Thai Forest Certification Scheme

medium_2015_Laurel B.jpgThe weekly Verdigris blog by Laurel Brunner

At the recent Fespa Asia show in Bangkok, Thailand we learnt more about the Thai Forest Certification Scheme (TFCS). Rungnapa Wattanavichian, manager of the Thailand Forest Certification Council (TFCC) told us that their scheme’s main objective is to protect the forests because “forests give us everything - home, food and different materials that we can use”.

The TFCC was started by growers and other players in the pulp and wood supply chains, along with various academic entities and industry associations. The Thai Institute of Agro-based Industries and the Federation of Thai Industries support the scheme. Everyone wants to encourage certification so that harvesting can be capped and the forests properly managed to avoid long term damage. Indonesia please take note!

The Thais are also working with the PEFC, the international forestry certification organisation. The PEFC’s mission is to get people to manage their forests at a local level and to do so sustainably. The TFCS, which the PEFC endorses, covers harvesting, process control, legality and chain of custody audits, so it has much in common with the international Forest Stewardship Council certification scheme. However since its foundation in 1992, the PEFC has worked at the local level, albeit with a global programme applicable everywhere. The TFCS is a third party accreditation, with robust and independent audits designed to be particularly suitable for small businesses. Today there are over 17,800 PEFC certifications in 70 countries.

Whether it is a PEFC or FSC scheme, the primary market driver for certification is quality assurance. Third party certification demonstrates compliance with the law and tight process management, reassuring customers. This is important for public procurement contracts and for brands such as UniLever and McDonald’s. The latter for instance has Chain of Custody certifications for wood fibre used in packaging in its 38 European markets, where there are 7,900 McDonald’s outlets. Third party certification confirms that the wood fibre based products companies like McDonald’s use are sustainably sourced.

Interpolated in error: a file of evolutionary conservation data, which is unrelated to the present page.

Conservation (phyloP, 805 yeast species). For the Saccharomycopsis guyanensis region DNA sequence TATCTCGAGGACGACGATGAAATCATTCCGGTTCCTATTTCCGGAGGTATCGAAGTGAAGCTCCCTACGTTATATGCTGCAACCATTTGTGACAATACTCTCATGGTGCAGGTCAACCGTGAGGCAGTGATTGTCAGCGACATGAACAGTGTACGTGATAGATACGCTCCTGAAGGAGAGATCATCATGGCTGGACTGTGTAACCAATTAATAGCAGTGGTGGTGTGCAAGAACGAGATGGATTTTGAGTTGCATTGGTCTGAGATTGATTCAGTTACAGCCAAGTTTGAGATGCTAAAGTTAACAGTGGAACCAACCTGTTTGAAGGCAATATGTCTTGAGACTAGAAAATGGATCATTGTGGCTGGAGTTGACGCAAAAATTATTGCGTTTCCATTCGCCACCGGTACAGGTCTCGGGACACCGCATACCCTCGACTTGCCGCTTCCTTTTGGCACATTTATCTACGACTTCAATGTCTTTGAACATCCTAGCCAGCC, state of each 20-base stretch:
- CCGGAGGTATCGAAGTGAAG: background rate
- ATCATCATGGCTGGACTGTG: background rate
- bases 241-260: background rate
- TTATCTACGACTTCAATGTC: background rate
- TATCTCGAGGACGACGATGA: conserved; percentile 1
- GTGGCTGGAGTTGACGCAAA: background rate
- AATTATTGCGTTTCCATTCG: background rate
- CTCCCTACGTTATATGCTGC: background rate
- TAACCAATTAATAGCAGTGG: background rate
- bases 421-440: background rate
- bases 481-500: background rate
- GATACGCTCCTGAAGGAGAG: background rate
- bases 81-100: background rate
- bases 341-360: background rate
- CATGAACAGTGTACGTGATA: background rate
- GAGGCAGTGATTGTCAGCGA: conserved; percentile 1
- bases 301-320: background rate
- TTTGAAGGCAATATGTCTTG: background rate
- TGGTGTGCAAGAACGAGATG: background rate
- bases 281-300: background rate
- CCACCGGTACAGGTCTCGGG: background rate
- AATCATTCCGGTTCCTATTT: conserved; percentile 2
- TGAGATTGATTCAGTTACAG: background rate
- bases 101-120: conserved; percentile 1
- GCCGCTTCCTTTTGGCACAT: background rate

The TFCC was founded in June 2015 to oversee the Thai scheme and is working with the Thai Ministry of Industry to drive certification. Rungnapa told us that the organisation is also providing input to the review of ISO Technical Report 14061 as part of the process of upgrading it to a standard. ISO TR 14061 provides information to assist forestry organizations in the use of the ISO 14001 and ISO 14004 Environmental Management System standards. Making it a standard means that the document can be used as the reference for certification. The new standard is likely to follow the principles of the Thai scheme and the PEFC method for forestry management certifications. Once published it will be possible for local schemes around the world to be certifed for compliance to it. Through its work with ISO and with local growers Thailand is in the vanguard of sustainable forestry management in South East Asia. It is a model for its region.

– Laurel Brunner

This article was produced by the Verdigris project, an industry initiative intended to raise awareness of print’s positive environmental impact. This weekly commentary helps printing companies keep up to date with environmental standards, and how environmentally friendly business management can help improve their bottom lines. Verdigris is supported by the following companies: Agfa Graphics, EFI, Epson, Fespa, HP, Kodak, Kornit, Ricoh, Spindrift, Splash PR, Unity Publishing and Xeikon.

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